The Cordillera Textiles Project (CORDITEX) of the University of the Philippines Baguio is an interdisciplinary research team and has built a network of weavers around the Cordillera region of Northern Luzon. When the pandemic came, local weavers were unable to sell their textiles due to the lockdown and reached out to the team to help them market their handwoven facemasks. The CORDITEX and the Museo Kordilyera organized an artisanal market to help our local weavers, and from there the museum collected these masks from the provinces and the others were solicited from local weavers around the Philippines.
Museu del Disseny de Barcelona, Barcelona, Spain
The masks from Museu del Disseny de Barcelona are part of a new collection formed during the pandemic in 2020 and displayed in the temporary exhibition ‘Emergency! Design to combat COVID-19’ held in Barcelona and Madrid. The collection represents the many solutions that the design sector offered during a health emergency situation, and includes a range of protective elements such as masks, clinical machinery, such as respirator, and communicative graphics for information campaigns.
The Museum at the Fashion Institute of Technology, New York, USA
The Museum at FIT acquired masks because of their social and cultural importance during the COVID-19 pandemic. They will be featured in an exhibition about fashion accessories.
National Museums Scotland, Edinburgh, Scotland
National Museums Scotland's approach to collecting COVID-19 has focused on a range of themes – cutting across social, medical, military, design and global histories – reflecting both the all-encompassing effects of the pandemic and the multi-disciplinary nature of the organization. The focus has been on representing a broad but focused selection of material, from highly visual objects clearly linked to the virus, such as face masks, vaccine vials and social-distancing signage, to objects that tell social and cultural histories of the pandemic from regional and local perspectives within Scotland and across the world.
Rose Fashion and Textile Archive, Ramat Gan, Israel
On 7 April 2020 a law was passed that demanded all citizens of Israel wear face masks to help prevent the spread of Covid-19. Since then, face masks became an overnight must, and are everywhere and on everyone. Mask makers reacted very fast, creating various kinds of masks to meet different needs. Recognizing the importance of masks, not only as medical devices but also as unique aesthetic phenomena, the Archive collected masks that tell stories of technologically innovative fabrics and creativity in Israel.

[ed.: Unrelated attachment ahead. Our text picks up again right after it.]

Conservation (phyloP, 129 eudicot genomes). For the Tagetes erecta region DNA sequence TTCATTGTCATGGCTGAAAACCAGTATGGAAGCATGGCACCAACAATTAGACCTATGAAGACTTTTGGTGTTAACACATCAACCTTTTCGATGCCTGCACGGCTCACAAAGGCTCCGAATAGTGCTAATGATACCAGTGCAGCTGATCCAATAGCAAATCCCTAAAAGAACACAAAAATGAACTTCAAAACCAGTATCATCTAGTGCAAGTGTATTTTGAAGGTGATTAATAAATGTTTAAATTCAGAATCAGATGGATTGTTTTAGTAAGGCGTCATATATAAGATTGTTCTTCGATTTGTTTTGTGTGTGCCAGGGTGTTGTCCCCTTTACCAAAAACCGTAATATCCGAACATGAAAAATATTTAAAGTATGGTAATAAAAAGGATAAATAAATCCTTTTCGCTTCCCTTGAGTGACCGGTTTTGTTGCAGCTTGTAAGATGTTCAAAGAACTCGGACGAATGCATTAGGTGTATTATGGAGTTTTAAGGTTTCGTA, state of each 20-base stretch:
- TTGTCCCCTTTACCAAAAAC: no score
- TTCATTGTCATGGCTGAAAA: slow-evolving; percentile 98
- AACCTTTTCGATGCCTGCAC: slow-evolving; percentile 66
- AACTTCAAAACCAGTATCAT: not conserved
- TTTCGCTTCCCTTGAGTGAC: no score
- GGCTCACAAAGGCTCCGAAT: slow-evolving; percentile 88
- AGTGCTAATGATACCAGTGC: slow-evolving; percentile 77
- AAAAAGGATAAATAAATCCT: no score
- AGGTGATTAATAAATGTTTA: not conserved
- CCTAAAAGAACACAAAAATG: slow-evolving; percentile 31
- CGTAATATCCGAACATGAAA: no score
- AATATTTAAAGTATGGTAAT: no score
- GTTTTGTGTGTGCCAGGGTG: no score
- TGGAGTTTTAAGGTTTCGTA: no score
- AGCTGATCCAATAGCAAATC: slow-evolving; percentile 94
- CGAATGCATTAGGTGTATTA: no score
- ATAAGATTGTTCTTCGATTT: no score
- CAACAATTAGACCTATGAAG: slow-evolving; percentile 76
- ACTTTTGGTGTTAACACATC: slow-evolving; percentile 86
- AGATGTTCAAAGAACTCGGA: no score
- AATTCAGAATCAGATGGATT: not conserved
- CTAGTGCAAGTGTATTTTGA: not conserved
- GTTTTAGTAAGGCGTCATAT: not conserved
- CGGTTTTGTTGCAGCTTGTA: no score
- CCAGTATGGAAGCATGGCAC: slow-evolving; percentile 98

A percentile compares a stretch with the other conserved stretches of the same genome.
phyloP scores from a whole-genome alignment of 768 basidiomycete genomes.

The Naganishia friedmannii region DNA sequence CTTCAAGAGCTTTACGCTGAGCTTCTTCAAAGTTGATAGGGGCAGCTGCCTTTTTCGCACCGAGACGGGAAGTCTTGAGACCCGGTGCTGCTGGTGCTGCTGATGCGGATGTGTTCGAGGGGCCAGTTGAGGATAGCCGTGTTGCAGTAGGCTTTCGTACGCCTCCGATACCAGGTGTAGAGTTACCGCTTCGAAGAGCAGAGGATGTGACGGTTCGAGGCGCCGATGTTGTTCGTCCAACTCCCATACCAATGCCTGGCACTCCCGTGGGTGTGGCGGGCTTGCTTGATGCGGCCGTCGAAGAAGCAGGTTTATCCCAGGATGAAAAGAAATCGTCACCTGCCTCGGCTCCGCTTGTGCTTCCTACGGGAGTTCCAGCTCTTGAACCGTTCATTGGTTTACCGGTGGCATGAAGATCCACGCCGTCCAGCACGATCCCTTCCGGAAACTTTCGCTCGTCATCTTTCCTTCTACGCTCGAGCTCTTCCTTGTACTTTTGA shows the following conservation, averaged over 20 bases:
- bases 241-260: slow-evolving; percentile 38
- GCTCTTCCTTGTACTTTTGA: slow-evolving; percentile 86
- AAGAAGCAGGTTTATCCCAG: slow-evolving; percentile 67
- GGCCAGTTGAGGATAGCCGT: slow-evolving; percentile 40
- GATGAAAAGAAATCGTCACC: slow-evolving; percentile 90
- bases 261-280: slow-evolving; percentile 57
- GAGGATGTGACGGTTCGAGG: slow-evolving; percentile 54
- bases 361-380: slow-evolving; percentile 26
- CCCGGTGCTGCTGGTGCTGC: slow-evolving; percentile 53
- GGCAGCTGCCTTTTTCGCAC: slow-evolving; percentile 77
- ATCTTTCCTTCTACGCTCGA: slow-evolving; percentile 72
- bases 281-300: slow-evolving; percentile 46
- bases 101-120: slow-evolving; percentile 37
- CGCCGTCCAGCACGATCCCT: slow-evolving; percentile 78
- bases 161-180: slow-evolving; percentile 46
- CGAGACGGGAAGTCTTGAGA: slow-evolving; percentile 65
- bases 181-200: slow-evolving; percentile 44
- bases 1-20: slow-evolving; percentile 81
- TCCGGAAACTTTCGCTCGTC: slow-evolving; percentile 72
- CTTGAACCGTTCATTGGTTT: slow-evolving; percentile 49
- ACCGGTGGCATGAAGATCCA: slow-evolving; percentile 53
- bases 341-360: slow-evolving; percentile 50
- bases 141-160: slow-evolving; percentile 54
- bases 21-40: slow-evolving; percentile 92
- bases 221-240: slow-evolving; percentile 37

Royal Ontario Museum, Toronto, Canada
The Royal Ontario Museum (ROM) closed its doors on 14 March 2020, following the province of Ontario guidelines, and Canada went into lockdown to fight COVID-19. By May, Canadian health experts recommended the public wear non-medical masks for personal protection and the urgency of wearing face masks gained speed. ROM curators Sarah Fee, Alexandra Palmer, and Fahmida Suleman sought to document history in real time by collecting the creative responses of mask makers from around the world. Masks became the new T-shirt for personal, political, and social expression. Many were collected early on, reflecting makers’ quick and resourceful pivoting to this new fashion accessory. Masks acquired in 2021 reflect artists’ and designers’ evolving reflections and responses. Together, the team collected over 250 masks representing 23 countries, privileging makers who supported social causes. A selection of 100 pandemic masks is featured in the ROM exhibition, ‘Unmasking the Pandemic: From Personal Protection to Personal Expression’ (18 September 2021 – 21 February 2022).
Museum of New Zeaand Te Papa Tongarewa, Wellington, New Zealand
Te Papa’s face masks are part of a wider collection relating to the impact of the COVID-19 pandemic in Aotearoa New Zealand and the Pacific. The mask collection has been developed by a cross-curatorial team to reflect different cultural and design responses to the pandemic and mask-wearing, something which was not a socialized practice in New Zealand prior to COVID-19.
Victoria and Albert Museum, London, England
Curator Mariam Rosser-Owen is collecting masks within the framework of a small project she is calling 'pandemic crafts'. This has grown from a research and collecting project she has been conducting since 2015, supported by an Art Fund New Collecting Award, to collect contemporary craft from North Africa. Using the remaining funds, she proposed to acquire contemporary crafts from across the Middle East (not just limited to North Africa in this case) that gave a material expression to the COVID-19 pandemic. She is not restricting herself to masks, but all her initial acquisitions have been masks or artworks based on the mask, which has become the iconic object of the pandemic.
Westminster Menswear Archive, London, England
In April 2020, we began collecting COVID-19-related Personal Protective Equipment masks (PPE) and face masks. Our focus is on British menswear and manufacturers, including designer brands sold in the UK. We now have around 93 different face coverings in our collection. We became interested in how the manufacturing industry responded to the need for PPE and how designers integrated masks into their production.